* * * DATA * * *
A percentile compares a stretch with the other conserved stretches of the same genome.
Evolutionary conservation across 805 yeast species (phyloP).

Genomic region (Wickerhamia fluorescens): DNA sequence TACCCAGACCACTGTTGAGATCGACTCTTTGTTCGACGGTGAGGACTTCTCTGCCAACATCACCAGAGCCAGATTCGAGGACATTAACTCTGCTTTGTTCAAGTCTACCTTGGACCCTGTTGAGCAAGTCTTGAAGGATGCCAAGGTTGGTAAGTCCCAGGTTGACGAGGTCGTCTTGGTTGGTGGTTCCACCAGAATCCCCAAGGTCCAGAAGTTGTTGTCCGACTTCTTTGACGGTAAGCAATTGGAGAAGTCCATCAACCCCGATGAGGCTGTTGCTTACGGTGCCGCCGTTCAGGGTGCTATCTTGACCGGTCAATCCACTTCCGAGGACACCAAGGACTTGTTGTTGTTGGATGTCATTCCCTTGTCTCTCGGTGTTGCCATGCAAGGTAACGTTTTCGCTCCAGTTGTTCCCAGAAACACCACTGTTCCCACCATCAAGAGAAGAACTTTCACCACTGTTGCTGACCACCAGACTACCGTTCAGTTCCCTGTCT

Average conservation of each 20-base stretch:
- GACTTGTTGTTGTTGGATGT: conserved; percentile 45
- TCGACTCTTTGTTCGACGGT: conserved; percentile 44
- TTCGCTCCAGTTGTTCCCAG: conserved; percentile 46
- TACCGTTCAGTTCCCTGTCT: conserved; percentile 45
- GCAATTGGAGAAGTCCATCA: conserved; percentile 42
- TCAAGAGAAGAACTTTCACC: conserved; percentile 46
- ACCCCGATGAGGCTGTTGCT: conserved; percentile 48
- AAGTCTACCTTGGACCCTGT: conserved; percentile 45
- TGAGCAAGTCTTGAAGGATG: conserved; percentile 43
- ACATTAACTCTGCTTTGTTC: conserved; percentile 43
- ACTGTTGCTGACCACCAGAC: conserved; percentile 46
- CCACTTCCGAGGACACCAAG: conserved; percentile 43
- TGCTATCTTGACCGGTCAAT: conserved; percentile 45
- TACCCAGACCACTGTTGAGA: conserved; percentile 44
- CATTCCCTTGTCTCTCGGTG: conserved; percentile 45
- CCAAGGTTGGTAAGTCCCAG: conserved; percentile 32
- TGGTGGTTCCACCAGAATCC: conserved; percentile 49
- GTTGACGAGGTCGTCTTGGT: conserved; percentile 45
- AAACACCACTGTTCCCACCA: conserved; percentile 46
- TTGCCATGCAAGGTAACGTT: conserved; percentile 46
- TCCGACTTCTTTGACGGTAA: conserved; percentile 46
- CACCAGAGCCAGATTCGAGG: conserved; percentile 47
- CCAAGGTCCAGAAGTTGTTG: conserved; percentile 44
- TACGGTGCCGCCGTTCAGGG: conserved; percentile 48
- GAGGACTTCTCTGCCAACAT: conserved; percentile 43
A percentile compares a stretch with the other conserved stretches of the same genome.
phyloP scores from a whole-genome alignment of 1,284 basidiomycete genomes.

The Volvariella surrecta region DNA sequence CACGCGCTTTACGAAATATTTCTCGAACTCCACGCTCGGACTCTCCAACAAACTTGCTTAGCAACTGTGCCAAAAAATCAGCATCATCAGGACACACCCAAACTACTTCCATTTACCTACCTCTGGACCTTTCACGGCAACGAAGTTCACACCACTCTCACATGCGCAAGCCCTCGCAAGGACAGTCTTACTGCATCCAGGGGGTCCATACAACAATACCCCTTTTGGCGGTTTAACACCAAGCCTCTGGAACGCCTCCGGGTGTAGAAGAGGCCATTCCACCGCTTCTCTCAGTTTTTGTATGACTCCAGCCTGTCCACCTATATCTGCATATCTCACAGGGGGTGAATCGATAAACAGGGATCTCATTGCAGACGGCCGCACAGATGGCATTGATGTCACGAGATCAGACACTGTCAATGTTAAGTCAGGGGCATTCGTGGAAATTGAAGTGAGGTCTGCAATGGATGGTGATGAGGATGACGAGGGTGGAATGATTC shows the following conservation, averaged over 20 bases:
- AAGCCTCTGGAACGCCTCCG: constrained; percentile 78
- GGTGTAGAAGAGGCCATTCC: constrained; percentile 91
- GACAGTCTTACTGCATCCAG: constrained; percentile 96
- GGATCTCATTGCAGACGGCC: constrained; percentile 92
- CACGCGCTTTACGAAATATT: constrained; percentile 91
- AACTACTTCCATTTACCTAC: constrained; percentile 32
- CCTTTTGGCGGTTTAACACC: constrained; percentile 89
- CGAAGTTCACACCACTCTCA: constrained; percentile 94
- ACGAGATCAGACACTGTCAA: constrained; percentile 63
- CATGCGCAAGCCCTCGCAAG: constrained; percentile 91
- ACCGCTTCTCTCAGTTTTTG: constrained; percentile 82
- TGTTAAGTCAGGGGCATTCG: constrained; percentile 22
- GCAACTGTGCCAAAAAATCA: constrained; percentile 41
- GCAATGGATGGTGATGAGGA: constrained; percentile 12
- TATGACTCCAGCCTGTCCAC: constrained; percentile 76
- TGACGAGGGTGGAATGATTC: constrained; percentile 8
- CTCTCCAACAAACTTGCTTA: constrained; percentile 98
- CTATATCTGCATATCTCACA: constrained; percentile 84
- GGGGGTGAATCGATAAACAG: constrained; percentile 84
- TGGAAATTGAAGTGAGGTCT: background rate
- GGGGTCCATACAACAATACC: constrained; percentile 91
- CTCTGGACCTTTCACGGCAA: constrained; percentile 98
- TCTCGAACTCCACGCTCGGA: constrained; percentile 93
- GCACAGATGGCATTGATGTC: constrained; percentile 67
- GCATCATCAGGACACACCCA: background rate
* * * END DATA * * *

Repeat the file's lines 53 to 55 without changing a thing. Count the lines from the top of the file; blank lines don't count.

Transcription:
- GGGGTCCATACAACAATACC: constrained; percentile 91
- CTCTGGACCTTTCACGGCAA: constrained; percentile 98
- TCTCGAACTCCACGCTCGGA: constrained; percentile 93